Author Frances Moore Lappe ponders wellspring of change

This article was originally published in the November 2, 2011 edition of the Daily Hampshire Gazette.

Staff Writer

SOUTH HADLEY - Author and activist Frances Moore Lappe argues that society's biggest challenge is not climate change or world hunger, but finding the means to empower and unite individuals to create productive change.

"Something has got to change how we are thinking and talking about these problems," Lappe said in an appearance at Mount Holyoke College last week. "A lot of the solutions are known but unless we feel powerful to implement them, nothing is going to change."

Lappe, first known widely for her Diet for a Small Planet book, discussed her latest work, Ecomind: Changing the Way We Think to Create the World We Want, Thursday at the college. She was the second speaker in a new Environmental Writers series sponsored by the Miller Worley Center for the Environment and Odyssey Bookshop.

Lappe explained that many global citizens are caught in "thought traps" that are barriers to action. But people can begin to create solutions for environmental issues, she suggested, by synchronizing their thoughts and actions to function more like an ecosystem.

"It's a message of cooperation, of collaboration and of vision," said Tim Farnham, director of the Miller Worley Center.

Lappe said she approached her new book with the intent to find a way to "completely face the magnitude of the problems."

"But in such a way that people could see a place for themselves in contributing to the solutions," she said.

Ecomind is Lappe's 18th book and has been praised by influential activists like Jane Goodall and Vandana Shiva.

Lappe collaborated with many people while writing Ecomind, including the 2010 Senior Environmental Studies class at Mount Holyoke. Lappe met with students over Skype to discuss their suggestions and ideas for the final draft of Ecomind.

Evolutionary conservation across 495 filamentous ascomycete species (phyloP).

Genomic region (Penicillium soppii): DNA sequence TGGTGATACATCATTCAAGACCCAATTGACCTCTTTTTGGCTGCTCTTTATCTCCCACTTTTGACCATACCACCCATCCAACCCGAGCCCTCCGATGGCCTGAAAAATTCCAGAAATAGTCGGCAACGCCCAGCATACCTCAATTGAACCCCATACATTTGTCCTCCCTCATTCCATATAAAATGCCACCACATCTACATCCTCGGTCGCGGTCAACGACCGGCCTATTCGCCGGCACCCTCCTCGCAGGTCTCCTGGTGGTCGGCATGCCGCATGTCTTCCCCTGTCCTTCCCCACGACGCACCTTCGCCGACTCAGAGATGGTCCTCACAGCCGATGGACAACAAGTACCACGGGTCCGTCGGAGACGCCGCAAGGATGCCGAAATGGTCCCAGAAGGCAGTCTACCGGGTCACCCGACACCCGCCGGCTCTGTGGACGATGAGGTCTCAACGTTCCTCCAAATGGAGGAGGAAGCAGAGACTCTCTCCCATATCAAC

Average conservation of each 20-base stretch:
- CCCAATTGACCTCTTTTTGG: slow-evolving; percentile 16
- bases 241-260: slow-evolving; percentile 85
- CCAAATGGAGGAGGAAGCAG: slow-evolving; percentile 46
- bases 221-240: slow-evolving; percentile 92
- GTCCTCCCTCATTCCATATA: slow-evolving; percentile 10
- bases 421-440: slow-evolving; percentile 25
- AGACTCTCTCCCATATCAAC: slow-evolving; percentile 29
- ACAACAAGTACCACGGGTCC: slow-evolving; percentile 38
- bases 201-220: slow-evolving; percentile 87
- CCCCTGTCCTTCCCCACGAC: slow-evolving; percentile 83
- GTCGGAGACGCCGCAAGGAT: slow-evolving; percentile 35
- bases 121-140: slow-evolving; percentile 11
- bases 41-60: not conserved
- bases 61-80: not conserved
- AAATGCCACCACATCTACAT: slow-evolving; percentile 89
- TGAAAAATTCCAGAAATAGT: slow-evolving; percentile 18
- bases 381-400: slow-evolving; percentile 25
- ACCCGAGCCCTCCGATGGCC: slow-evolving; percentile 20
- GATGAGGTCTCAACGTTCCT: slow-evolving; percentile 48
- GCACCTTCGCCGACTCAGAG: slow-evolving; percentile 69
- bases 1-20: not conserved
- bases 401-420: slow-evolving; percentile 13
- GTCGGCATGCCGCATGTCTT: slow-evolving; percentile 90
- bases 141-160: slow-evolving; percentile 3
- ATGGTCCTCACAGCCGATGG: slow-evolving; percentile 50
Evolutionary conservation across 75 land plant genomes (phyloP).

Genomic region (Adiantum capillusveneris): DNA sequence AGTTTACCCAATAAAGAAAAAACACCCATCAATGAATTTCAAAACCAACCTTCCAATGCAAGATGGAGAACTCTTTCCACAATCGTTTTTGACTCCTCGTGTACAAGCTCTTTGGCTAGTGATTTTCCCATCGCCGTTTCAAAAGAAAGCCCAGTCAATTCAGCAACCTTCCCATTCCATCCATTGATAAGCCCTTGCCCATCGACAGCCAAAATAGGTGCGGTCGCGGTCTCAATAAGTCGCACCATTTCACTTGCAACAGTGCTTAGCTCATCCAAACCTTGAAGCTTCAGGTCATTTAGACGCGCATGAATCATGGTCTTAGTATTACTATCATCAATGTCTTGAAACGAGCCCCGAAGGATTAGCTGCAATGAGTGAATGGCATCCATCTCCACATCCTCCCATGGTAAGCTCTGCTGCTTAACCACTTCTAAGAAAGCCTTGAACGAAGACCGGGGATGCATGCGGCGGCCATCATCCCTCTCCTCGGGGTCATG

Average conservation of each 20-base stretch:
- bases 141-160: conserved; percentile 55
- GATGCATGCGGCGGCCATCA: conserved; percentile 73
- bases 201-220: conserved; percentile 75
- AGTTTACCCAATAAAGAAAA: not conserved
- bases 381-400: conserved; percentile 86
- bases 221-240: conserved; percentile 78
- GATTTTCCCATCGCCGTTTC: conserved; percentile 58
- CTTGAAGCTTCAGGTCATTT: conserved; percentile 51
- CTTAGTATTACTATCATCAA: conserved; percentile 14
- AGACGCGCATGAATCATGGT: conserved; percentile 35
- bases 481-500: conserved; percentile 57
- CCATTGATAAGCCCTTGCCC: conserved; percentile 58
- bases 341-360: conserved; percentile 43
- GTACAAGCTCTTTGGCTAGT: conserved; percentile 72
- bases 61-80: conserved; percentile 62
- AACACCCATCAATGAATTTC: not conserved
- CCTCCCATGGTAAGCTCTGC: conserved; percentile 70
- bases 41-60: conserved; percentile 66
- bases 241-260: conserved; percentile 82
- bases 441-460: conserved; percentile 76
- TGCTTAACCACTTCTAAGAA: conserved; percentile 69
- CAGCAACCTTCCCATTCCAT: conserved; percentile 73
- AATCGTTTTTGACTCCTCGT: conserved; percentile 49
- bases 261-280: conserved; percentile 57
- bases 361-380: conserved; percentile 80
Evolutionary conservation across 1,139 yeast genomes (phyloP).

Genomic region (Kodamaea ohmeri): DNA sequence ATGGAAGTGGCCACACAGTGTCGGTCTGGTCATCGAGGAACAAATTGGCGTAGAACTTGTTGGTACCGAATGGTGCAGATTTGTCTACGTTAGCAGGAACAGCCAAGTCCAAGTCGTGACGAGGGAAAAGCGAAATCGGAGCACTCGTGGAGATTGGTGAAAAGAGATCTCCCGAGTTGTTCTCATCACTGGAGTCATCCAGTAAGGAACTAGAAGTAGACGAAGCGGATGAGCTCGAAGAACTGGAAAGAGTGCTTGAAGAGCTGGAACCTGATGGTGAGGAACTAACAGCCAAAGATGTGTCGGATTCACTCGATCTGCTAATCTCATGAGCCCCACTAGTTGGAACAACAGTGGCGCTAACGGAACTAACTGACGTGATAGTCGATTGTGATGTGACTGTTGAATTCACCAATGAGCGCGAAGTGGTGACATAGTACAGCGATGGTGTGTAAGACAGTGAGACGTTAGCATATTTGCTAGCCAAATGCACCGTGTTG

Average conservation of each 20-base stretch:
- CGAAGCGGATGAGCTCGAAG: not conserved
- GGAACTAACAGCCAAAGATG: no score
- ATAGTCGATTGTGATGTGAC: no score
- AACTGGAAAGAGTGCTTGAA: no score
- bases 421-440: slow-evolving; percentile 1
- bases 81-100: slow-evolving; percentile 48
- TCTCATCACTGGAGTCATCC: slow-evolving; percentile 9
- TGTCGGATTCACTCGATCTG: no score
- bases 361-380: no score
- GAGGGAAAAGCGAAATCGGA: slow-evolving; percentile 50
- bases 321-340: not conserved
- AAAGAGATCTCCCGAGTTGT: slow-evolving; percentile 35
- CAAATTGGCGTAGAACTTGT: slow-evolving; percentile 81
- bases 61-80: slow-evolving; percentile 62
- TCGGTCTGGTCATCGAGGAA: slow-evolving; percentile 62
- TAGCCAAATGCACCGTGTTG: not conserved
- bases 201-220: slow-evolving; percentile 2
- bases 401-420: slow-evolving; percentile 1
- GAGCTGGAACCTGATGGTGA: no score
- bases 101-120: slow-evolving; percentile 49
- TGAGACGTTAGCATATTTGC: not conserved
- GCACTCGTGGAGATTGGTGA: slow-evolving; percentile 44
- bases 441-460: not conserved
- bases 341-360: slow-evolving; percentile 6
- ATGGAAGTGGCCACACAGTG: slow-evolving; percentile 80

"While I write for everyone," she said, "I want most to reach young people because I feel like it's in the twenties that [they] really shape [their] world view."

Diana Nghai, a Mount Holyoke senior and Frances Perkins scholar, attended the lecture and read the book. Nghai described Lappe as "eloquent" and "empowering."

"She isn't so much about trying to physically solve the world's problems," said Nghai, "but give people a way to reframe the way they think about the problems that we're currently facing."

The next speaker of the Environmental Writers series will be Capt. Charles Moore, author of Plastic Ocean: How a Sea Captain's Chance Discovery Launched a Determined Quest to Save the Ocean. Moore will be speaking Monday at 7:30 p.m. in the Gamble Auditorium at Mount Holyoke. The purpose of the Environmental Writers series is to demonstrate the scientific and social significance in environmental studies. All events are free and open to the public.

"Mount Holyoke students and the whole community in the Pioneer Valley really benefit from this kind of slate of speakers," said Farnham, "especially the environmental writers we've been bringing this fall."